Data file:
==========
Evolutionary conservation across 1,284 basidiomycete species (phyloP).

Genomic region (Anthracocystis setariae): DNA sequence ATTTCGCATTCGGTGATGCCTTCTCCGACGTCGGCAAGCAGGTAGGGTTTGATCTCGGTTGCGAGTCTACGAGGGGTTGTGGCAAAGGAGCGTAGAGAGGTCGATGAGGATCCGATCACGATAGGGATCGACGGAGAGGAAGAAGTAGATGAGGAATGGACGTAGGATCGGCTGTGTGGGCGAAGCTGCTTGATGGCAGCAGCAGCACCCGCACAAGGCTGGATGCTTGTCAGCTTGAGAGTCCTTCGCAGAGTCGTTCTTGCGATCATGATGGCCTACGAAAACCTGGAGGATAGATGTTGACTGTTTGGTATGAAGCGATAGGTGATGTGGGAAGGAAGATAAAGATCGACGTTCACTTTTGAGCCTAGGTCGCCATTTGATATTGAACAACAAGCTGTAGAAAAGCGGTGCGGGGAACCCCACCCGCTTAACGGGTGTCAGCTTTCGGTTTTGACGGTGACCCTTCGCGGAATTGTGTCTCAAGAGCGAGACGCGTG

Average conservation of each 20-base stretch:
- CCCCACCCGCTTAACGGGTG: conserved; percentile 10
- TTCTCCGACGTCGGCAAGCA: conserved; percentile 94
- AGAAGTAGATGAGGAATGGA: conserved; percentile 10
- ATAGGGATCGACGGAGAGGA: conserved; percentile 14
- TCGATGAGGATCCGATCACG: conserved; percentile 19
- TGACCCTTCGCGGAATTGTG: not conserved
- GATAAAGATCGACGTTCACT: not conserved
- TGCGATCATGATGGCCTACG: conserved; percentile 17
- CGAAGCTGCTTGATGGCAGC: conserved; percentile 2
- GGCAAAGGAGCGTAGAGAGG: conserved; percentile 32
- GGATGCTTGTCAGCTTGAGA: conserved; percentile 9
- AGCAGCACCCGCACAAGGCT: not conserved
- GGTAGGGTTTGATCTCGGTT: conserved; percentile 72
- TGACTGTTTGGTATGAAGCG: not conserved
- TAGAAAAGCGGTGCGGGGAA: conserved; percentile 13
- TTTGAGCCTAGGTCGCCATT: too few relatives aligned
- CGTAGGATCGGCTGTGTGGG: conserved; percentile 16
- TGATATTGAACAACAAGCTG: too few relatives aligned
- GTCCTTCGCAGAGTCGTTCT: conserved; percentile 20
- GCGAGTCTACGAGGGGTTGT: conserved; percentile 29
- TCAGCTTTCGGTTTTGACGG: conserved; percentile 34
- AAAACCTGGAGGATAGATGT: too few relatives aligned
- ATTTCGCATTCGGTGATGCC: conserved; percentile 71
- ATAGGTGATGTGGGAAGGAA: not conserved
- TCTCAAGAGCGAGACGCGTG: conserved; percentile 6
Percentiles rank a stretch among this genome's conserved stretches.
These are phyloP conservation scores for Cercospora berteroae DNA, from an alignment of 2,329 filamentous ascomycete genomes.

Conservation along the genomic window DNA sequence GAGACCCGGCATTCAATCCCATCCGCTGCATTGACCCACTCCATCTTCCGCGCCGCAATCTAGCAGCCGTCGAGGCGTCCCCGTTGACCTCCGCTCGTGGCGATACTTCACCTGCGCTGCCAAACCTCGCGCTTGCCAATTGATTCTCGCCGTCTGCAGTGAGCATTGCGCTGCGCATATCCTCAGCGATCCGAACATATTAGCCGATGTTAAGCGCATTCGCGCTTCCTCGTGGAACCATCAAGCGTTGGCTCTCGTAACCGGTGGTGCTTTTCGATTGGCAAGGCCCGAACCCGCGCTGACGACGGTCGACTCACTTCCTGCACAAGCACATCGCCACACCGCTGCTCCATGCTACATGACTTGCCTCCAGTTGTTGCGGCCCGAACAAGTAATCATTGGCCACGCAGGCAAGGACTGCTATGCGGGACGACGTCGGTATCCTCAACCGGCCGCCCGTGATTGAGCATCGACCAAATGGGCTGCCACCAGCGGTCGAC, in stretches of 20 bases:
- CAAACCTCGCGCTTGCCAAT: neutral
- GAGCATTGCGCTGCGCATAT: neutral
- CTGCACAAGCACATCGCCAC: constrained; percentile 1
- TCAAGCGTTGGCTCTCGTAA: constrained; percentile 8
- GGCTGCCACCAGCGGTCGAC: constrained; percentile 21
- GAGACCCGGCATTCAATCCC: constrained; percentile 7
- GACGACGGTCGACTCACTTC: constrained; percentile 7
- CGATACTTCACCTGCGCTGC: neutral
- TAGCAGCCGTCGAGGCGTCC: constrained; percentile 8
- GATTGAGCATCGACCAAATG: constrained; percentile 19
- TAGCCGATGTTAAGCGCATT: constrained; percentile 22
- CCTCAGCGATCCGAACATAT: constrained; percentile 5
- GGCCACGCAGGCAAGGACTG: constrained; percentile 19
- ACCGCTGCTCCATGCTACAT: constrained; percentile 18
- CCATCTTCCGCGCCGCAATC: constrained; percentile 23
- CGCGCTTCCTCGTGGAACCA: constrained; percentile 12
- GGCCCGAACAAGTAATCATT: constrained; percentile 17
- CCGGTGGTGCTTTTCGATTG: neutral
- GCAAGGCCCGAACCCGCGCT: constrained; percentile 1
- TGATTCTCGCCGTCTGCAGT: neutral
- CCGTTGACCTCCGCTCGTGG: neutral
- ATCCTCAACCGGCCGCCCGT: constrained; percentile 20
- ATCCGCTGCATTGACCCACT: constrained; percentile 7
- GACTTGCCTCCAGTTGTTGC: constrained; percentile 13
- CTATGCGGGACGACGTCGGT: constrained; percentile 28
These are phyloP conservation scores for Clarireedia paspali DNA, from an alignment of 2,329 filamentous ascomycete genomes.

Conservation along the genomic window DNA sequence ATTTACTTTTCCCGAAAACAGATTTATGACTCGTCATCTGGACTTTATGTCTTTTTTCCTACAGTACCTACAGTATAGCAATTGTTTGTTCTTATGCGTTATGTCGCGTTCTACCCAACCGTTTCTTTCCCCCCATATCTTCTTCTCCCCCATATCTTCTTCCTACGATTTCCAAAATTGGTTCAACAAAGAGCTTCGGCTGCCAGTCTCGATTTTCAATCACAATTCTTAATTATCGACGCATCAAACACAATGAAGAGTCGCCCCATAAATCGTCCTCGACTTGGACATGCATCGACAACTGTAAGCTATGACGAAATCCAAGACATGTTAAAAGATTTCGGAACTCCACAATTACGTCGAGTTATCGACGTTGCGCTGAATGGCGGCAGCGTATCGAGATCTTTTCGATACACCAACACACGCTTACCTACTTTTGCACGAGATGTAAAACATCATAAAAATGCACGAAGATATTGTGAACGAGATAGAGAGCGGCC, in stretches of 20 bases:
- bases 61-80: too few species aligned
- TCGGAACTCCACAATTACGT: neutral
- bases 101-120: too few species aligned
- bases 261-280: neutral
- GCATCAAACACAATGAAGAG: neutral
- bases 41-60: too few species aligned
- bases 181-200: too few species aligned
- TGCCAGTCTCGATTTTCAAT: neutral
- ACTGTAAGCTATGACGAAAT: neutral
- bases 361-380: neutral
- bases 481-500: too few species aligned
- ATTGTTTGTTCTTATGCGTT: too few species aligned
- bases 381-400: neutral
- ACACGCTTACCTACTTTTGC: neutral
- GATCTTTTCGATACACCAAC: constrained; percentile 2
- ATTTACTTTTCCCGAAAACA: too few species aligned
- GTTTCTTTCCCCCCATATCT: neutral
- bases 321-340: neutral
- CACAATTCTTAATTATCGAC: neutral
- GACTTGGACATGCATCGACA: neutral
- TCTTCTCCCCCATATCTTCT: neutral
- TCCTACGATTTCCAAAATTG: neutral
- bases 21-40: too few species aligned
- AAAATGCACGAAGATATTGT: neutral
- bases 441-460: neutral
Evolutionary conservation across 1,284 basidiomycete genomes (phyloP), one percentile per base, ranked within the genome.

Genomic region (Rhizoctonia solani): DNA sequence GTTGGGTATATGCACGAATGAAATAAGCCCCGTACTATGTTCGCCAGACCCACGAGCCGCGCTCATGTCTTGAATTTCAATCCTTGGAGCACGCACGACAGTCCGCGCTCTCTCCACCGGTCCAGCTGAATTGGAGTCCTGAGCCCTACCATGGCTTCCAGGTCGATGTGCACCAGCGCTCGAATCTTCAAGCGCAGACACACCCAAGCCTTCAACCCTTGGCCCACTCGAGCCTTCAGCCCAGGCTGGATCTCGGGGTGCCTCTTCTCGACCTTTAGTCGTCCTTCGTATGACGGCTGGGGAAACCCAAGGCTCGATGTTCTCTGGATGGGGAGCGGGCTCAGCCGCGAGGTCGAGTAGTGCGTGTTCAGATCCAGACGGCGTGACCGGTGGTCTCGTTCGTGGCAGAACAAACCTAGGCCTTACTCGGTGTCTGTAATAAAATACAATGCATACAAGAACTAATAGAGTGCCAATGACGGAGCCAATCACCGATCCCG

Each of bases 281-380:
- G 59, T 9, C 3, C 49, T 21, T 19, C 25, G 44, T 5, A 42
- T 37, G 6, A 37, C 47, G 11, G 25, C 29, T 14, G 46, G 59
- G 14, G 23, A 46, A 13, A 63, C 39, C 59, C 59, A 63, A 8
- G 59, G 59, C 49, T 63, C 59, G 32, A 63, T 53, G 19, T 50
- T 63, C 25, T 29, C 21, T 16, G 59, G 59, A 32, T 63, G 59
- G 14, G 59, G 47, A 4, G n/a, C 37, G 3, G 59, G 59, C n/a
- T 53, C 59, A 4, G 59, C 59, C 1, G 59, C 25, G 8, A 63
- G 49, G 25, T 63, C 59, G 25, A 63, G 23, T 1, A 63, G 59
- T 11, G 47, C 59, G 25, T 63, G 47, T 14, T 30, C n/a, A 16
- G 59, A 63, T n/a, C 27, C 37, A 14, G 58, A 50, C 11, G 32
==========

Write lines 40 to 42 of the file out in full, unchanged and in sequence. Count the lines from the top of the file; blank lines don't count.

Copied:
- TAGCAGCCGTCGAGGCGTCC: constrained; percentile 8
- GATTGAGCATCGACCAAATG: constrained; percentile 19
- TAGCCGATGTTAAGCGCATT: constrained; percentile 22